In the first phase of creating the comparison framework, Van Beneden gathered all general information on the 10 most prominent European ecolabels in order to provide a collection of ‘ecolabel fact sheets’ and geographical information.
In the second phase, she gathered the criteria that are necessary for getting a specific ecolabel and categorized them based on the Sustainable Development Goals (SDGs) to create a quantitative methodology for equally comparing ecolabels. Lastly, she created two interactive dashboards with all this information to offer a visual tool that is ready to use.
The selection procedure once used to be a very long search on Google, only to find scattered and unclear information. With Van Beneden’s dashboard, it is possible to select the country of the hotel to make a first geographical selection. The second step is to decide on which elements of sustainability – based on the SDGs – the hotel wants to focus.
For more advanced comparison of different labels, hotels have the possibility to dive into the numbers and details themselves, but this is very time-intensive and not their main concern. These dashboards solve this issue for hotels and can also serve as a reliable tool to find patterns and opportunities when it comes to making the tourism industry more sustainable for policy makers (e.g., governments).
Next to that, sustainable hospitality professionals, such as Ecotel Consultancy, already reap the benefits by putting this into practice.
Making sustainability easy and accessible
Never before did anyone attempt to create a framework to objectively compare the large number of ecolabels both on their general characteristics (geography, price, …) as well as on the content of their certification criteria. Until now.
There are several conclusions Van Beneden came across. The most important ones? Ecolabels are not just ‘eco’, quite the opposite in fact as most of the ecolabels have a balanced focus on all 3 sustainability pillars (economic, social and environmental).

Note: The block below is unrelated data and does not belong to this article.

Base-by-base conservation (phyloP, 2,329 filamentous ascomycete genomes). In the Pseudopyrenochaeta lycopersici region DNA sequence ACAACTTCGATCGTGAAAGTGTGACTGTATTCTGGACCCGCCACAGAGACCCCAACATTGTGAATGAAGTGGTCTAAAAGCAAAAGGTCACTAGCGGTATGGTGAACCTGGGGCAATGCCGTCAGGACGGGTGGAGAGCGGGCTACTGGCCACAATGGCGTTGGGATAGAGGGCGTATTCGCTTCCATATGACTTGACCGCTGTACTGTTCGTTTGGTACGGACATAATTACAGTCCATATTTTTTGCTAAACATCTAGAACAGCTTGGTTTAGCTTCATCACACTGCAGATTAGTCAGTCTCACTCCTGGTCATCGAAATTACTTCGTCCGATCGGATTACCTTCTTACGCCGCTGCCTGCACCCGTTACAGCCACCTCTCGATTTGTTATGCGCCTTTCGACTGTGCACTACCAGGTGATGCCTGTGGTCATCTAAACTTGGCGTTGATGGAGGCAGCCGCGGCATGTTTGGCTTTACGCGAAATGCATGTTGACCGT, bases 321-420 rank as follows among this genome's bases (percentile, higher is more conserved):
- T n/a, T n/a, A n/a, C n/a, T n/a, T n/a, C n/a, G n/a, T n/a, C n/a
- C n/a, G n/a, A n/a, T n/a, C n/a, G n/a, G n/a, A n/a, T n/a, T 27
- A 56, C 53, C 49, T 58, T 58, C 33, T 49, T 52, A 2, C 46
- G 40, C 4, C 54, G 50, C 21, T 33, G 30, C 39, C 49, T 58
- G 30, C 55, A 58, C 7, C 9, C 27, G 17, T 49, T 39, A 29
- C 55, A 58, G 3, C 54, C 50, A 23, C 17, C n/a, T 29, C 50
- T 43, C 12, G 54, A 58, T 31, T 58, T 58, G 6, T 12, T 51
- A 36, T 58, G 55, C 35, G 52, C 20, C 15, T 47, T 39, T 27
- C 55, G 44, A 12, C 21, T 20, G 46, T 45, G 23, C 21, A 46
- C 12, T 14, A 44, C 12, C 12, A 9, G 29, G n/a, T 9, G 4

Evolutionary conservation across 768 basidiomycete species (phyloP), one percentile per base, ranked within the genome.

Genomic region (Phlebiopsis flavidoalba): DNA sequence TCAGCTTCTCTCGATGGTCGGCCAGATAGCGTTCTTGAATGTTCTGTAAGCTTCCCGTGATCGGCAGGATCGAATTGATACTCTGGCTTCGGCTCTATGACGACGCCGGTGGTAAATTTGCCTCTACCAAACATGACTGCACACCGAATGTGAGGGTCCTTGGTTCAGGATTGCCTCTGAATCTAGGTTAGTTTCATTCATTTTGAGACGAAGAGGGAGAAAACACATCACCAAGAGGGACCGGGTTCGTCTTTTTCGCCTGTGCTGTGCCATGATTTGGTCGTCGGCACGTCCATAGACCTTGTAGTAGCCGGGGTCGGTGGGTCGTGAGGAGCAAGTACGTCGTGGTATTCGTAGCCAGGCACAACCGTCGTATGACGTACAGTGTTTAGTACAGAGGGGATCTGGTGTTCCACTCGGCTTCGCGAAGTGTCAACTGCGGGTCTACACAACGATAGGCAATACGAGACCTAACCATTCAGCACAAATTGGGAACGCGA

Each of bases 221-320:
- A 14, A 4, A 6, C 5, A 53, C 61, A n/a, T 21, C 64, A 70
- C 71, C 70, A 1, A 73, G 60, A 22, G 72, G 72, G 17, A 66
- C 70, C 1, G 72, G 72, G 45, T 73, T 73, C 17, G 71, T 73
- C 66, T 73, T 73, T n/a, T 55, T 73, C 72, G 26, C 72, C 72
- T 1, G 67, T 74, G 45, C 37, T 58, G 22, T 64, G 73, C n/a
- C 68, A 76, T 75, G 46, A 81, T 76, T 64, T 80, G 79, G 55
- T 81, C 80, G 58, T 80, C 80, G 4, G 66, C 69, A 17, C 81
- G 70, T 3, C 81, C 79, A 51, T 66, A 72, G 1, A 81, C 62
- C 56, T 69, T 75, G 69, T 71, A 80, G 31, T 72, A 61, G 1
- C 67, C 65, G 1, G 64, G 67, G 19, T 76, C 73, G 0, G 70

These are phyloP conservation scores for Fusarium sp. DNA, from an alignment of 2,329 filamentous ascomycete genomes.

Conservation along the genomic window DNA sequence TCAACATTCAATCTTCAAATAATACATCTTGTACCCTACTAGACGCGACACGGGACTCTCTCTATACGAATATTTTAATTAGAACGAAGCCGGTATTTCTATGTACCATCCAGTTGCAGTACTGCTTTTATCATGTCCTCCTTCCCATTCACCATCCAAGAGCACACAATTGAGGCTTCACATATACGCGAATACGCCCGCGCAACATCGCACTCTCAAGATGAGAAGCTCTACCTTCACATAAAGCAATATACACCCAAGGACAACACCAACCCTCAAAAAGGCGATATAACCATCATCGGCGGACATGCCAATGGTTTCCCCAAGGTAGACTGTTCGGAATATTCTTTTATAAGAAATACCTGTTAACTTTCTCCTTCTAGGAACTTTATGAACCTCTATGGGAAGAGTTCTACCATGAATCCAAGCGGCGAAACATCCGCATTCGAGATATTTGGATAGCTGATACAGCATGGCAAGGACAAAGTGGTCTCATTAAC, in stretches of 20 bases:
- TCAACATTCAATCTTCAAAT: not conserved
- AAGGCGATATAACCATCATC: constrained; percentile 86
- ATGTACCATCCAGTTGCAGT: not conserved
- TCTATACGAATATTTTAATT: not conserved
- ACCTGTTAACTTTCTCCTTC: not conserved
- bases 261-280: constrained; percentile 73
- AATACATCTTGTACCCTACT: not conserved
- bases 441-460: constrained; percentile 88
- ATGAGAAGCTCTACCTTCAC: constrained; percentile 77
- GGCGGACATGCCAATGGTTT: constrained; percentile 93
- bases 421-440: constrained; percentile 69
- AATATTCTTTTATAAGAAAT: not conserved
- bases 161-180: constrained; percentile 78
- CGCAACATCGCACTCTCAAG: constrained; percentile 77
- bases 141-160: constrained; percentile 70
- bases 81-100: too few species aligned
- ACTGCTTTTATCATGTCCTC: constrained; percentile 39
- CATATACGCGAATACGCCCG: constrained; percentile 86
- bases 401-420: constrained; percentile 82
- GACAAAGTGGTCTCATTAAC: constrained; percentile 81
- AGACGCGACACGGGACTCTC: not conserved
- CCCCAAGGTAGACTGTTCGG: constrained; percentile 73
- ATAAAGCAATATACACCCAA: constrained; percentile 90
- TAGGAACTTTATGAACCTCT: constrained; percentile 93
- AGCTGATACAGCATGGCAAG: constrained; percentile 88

There is still a long way to go, but this research shows that it is possible to offer a clear overview of the ecolabelling landscape as demonstrated in the newly created and visually attractive ecolabel dashboards.
Over Pauline Van Beneden
Pauline is the co-CEO of Ecotel Consultancy and a driven, professional sustainable hospitality consultant who is passionate about hotels and travel. Having visited over 30 countries and numerous hotels, Pauline knows exactly what leisure and business guests expect to have an outstanding experience.
Implementing sustainability throughout the entire supply chain while keeping costs low is a challenge she loves to take on with her thorough business and supply chain knowledge. She holds a master’s degree in Business Engineering: Supply Chain Management from Ghent University and is currently pursuing another master in Sustainable Hospitality Management in Switzerland to use the synergies arising from these fields.
With her company, she is making the hotel industry more sustainable and contributes to creating a world in which the question is no longer ‘where should we start?’ but rather ‘where do we go next?’.